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Armstrong talks doping

By Simon Townley

There has to be co-operation at all levels if drugs in cycling are going to be beaten, Lance Armstrong said on Tuesday. "To fix the problem will require help on all levels: the government level, police level, governing body level, the rider's level … (it will need) harsher penalties, financial penalties," he said.

Armstrong, the seven time winner of the Tour who retired last year, who joined his former Discovery teammates at Alpe d'Huez on Monday's rest day, defended cycling's record in fighting drugs and said it was still the most beautiful sport.

"I think cycling does more than anybody else. I don't give a shit what people say, there is no sport that can say they have done what cycling has done," he said. "They have been very aggressive. I guess if there has been a cancer within the sport, we have to get rid of it. But show me another sport which has done what cycling has.

"It was a feeling of surprise, or shock when we heard about the suspensions just before the Tour; but also as a fan of cycling it is something when you look at you think: 'Oh … no, the sport doesn't need that. It's another punch in the face; but to be honest I wasn't (planning) on coming to the Tour de France. The only reason I did was because of what happened. And now I think it is time where fans of cycling have to stand up and say 'I am a fan'.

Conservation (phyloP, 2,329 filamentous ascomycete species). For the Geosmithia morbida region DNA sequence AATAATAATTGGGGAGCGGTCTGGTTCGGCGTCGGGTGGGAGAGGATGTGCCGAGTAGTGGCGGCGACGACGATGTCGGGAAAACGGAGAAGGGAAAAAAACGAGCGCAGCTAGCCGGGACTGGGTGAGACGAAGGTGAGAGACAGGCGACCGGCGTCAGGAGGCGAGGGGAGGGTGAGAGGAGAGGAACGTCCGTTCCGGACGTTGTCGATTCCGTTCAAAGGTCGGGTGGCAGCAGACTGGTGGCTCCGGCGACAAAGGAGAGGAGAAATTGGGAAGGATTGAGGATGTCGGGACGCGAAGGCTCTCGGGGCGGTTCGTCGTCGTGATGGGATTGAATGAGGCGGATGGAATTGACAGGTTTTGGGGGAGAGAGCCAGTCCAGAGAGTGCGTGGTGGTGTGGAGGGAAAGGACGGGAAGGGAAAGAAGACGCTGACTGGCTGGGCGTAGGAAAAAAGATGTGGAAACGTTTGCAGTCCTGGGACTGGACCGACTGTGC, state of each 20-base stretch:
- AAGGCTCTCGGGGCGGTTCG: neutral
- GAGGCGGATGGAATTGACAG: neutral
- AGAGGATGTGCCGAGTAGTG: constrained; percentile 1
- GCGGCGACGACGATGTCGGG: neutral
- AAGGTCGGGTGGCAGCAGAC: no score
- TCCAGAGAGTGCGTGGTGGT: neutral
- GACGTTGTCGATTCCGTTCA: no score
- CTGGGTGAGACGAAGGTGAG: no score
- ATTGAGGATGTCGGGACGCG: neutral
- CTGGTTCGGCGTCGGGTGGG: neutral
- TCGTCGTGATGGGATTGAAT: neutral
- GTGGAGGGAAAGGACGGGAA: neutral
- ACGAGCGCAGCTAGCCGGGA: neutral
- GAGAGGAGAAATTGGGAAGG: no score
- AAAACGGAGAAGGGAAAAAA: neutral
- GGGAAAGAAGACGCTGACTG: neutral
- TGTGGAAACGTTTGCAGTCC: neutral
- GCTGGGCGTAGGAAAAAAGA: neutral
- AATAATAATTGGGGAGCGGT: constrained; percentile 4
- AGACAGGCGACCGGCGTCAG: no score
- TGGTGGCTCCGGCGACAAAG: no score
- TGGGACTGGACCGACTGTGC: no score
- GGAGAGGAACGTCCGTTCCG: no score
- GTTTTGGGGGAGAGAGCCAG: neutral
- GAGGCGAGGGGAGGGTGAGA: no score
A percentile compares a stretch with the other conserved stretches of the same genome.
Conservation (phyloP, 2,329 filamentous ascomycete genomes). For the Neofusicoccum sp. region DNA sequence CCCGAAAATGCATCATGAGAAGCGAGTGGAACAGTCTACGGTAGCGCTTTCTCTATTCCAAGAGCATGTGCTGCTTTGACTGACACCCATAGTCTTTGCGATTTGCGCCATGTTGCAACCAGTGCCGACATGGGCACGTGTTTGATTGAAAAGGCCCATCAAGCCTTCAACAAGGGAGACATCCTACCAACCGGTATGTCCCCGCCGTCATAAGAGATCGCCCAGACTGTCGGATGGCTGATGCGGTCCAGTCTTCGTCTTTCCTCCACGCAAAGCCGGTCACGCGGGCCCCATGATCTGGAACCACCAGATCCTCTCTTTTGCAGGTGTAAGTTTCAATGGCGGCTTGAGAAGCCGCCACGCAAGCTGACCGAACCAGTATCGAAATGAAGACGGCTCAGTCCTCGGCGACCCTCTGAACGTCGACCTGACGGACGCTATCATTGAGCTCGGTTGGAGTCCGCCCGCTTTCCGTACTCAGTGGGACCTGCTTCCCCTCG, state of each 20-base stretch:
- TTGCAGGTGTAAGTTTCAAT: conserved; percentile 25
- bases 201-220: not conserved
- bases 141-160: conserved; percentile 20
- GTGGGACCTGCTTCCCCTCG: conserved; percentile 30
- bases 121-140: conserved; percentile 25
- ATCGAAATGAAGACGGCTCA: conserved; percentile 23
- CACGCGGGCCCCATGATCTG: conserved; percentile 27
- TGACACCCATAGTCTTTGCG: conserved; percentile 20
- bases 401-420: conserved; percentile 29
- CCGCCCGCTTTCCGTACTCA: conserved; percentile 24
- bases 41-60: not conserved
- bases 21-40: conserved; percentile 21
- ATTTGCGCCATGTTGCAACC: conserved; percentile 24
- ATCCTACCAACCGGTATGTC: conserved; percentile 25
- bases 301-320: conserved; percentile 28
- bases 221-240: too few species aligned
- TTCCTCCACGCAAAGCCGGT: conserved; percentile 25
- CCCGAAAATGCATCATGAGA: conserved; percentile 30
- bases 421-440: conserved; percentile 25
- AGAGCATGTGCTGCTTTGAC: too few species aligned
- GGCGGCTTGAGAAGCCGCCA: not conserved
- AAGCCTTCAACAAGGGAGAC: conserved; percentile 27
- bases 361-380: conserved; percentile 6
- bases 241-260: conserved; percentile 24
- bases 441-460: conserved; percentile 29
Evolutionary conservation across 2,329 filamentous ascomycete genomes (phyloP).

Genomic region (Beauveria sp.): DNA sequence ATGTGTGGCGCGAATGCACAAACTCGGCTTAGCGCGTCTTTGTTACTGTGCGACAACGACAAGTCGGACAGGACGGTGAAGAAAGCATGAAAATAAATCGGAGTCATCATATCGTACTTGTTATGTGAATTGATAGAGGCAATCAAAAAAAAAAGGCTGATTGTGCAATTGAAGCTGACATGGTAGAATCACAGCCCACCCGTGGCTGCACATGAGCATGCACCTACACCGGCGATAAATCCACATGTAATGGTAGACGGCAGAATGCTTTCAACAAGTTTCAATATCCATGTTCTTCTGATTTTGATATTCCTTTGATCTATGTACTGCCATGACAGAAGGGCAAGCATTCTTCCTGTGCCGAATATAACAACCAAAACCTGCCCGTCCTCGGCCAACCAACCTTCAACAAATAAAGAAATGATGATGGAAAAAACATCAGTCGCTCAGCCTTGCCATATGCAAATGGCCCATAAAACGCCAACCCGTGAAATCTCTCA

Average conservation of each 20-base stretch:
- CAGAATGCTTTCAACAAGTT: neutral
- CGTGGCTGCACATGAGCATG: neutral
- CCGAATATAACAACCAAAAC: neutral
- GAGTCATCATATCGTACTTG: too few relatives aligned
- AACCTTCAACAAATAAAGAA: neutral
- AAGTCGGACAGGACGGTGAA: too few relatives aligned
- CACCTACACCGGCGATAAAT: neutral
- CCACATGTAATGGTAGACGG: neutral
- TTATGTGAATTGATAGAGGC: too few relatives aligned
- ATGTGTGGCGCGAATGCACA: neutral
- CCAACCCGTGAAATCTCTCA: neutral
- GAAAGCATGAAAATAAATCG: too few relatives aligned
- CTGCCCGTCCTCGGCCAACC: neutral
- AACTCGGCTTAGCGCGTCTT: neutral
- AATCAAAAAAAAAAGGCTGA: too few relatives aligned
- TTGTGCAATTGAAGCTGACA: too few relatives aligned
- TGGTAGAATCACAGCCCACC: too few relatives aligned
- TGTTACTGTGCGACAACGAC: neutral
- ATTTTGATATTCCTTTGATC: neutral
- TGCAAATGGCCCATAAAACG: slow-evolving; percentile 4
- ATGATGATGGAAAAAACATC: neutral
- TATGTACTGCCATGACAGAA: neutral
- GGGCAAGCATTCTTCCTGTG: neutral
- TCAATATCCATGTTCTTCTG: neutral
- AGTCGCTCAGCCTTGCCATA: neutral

"In coming, I want to be supportive … not just for the team. Not just the race but for the sport of cycling. To me it is still the most beautiful sport there is. I don't have the answers, but I think slowly we are getting there."

Life without racing has meant readjustment for Armstrong but he still finds time for cycling. Apart from arriving for the Alps stages through to Paris, he was at the Tour of California, the Tour de Georgia and the Giro d'Italia.

"The retirement thing hasn't really worked out. I have been busier than ever. But I can't complain. I am working great. The Foundation work, we are making great strides there. Having a bit of fun. Playing with my kids," he said.

"A lot of work, different things, and new challenges. I work on my Foundation, a lot of work in Washington DC. Being a father. The last couple of years were difficult to have enough time to do that. I can't complain. I am happy."

And his tip for the race? "Floyd Landis."

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